Lending a helping hand

MIKE GANTER, TORONTO SUN

, Last Updated: 8:26 AM ET

NEW ORLEANS -- NBA commissioner David Stern has made good on his promise of two years ago to bring the NBA all-star game here and do its part to help this city recover from the ravages of Hurricane Katrina.

Yesterday, on a cool, rainy Louisiana afternoon Stern's team of basketball players, league employees and hangers-on as well as numerous all-star game attendees left their four-and five-star hotels and headed out to various parts of this still broken city to pitch in and do their part. They dubbed it all-star day of service, part of the NBA Cares initiative.

A group that included Raptors power forward Chris Bosh, two-time league MVP Steve Nash of the Phoenix Suns, defending MVP LeBron James of the Cleveland Cavaliers as well as Dallas' Dirk Nowitzki and maybe soon to be Mavericks teammate Jason Kidd made the trek out to the Lower Ninth Ward neighbourhood known as Holy Cross.

There they spent a couple of hours painting, scraping and touching up a few of the nine homes in that neighbourhood that are being made liveable once again.

A little over 31 months ago these homes were standing in about eight to 12 feet of water. The water is back behind the levy's now but the homes that it left behind are still not livable.

The NBA's physical efforts yesterday weren't the real story though.

The real story is how to put New Orleans back together, as much as that is possible, with little or no help from the U.S. federal government.

Simply by bringing attention back to that task, Stern, the NBA and its players should be commended.

Left to do that job in the government's absence are organizations like Rebuilding Together, the nation's largest non-profit organization working to preserve affordable homeownership and neighbourhoods by providing rehabilitation services free of charge to those in need. In New Orleans that means making water damaged homes livable again.

So as excited as the few residents who have returned to this neighbourhood were to see a Bosh or a Kidd or a Nash visit their homes and slap on a coat of paint or two it was the spotlight these professional athletes bring with them that may be the most beneficial when the party leaves town.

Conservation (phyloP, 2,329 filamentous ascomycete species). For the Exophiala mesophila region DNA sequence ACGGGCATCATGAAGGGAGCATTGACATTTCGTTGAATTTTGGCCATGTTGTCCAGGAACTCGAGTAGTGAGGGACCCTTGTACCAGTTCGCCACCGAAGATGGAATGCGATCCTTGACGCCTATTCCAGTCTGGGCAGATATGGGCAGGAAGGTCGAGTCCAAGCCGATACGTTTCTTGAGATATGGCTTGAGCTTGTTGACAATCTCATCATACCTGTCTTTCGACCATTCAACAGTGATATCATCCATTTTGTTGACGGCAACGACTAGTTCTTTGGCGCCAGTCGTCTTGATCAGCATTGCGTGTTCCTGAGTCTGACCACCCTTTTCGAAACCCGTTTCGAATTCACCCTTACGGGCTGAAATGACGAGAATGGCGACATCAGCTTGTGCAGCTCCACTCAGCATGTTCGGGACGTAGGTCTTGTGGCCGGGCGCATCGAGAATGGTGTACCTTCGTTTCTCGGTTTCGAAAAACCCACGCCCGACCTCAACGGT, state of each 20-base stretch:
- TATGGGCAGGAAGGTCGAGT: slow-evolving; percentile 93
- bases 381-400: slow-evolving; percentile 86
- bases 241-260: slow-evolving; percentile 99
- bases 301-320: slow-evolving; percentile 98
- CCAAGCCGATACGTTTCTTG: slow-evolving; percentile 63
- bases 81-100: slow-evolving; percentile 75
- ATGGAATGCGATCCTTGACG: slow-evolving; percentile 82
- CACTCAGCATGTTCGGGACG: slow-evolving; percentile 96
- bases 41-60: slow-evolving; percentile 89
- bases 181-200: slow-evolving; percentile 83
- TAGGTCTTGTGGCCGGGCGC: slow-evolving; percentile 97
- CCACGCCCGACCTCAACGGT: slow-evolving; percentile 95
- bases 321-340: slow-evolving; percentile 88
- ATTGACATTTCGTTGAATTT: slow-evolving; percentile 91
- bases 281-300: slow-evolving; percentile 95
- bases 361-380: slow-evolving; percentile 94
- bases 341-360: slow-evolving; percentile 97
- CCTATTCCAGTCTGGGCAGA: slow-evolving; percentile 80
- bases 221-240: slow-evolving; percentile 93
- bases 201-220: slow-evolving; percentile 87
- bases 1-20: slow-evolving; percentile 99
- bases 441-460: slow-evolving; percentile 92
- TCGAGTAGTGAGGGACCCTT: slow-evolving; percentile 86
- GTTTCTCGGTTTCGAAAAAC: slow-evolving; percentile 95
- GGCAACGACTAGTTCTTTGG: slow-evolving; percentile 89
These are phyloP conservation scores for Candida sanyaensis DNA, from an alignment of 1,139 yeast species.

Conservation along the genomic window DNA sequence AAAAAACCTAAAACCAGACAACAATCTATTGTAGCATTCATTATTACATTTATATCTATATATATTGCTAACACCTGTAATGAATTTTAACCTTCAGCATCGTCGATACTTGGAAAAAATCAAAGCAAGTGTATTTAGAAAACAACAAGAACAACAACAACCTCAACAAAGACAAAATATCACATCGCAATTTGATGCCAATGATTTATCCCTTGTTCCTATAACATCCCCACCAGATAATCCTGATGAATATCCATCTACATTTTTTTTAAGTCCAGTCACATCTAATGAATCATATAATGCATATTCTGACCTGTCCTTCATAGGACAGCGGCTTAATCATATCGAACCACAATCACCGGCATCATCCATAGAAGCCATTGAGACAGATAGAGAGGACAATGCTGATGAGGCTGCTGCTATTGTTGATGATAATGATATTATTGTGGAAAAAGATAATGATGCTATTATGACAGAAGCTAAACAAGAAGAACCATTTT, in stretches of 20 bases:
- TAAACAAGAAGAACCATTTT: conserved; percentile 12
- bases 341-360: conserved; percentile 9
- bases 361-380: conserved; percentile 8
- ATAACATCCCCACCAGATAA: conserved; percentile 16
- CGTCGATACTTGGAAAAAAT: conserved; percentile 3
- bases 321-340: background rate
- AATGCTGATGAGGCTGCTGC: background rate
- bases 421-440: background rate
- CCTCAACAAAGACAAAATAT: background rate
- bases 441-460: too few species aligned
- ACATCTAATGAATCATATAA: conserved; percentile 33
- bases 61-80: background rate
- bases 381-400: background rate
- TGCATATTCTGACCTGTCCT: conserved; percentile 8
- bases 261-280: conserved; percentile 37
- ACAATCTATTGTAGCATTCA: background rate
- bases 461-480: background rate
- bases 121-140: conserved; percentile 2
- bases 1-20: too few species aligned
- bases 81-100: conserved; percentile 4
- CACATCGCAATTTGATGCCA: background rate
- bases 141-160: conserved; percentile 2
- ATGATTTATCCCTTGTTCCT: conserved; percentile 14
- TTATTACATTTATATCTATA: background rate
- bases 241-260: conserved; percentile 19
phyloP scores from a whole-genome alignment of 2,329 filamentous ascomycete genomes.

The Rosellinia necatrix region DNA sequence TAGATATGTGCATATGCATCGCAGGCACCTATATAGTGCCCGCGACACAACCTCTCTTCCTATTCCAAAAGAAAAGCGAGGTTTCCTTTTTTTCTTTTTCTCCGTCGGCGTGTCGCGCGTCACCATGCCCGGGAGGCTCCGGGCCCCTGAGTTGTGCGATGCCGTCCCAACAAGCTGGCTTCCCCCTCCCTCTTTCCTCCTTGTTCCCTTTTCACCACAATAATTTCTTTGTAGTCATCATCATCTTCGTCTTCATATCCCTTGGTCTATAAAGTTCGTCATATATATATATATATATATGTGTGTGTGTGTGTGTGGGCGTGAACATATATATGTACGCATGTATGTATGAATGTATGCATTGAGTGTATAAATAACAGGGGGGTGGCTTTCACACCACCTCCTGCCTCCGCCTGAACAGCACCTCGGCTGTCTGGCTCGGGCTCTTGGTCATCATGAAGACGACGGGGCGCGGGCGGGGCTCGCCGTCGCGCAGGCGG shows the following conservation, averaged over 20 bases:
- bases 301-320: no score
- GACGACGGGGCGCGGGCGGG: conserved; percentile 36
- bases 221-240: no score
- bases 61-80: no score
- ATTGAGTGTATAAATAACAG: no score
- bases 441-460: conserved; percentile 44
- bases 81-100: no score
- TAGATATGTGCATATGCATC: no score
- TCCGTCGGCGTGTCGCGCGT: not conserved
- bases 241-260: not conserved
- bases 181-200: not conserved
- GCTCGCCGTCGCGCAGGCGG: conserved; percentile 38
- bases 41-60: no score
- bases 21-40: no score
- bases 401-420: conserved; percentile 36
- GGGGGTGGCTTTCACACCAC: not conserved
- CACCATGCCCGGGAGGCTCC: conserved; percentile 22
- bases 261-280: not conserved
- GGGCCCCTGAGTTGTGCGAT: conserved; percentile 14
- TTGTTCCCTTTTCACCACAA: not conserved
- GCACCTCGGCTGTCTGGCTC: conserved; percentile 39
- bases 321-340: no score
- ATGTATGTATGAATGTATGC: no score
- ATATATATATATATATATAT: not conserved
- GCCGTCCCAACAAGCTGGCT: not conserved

Ask Kevin Barnes a reserve sheriff and loan officer at a local mortgage company what he thinks of the current administration and you can hear the shame in his voice.

"They have forgotten us," he said.

Ask 44-year-old security guard Jerome Richardson, the owner of one of those nine houses who has been living in a trailer in his backyard for the past 21/2 years about the government and he already has forgotten about them, much they way the feds have forgotten New Orleans.

"I'm not really one (to go on) about the government because whatever they were going to do they've done," he said. "I'm focused on trying to make a living and making sure what needs to be done gets done right ... for this community at least."

Camille Lopez, the assistant director of Rebuilding Together says government is no longer a factor in the lower ninth ward.

"You're going to see church groups, college groups, non-profits, individual donors -- It's all driven at the grass-roots level here," she said. "There is no leadership at any level of government. "

And Lopez has her own theory about why that is the case.

"I think it's very easy to write off New Orleans because people see it as not important or they see it as a bunch of poor people. Or they see it as a place to go and have fun and get drunk."

She says she is hopeful the next administration pays more attention to the problems here than the current government.

"The Democratic candidates have all said New Orleans and the Gulf Coast are priorities and I tend to believe that. It's hard to do a worse job than the (current) administration," Lopez aid. "At least they have an interest."

So take a bow NBA. Not only did you pitch in a little, you brought attention back to a situation the feds have dropped the ball on.


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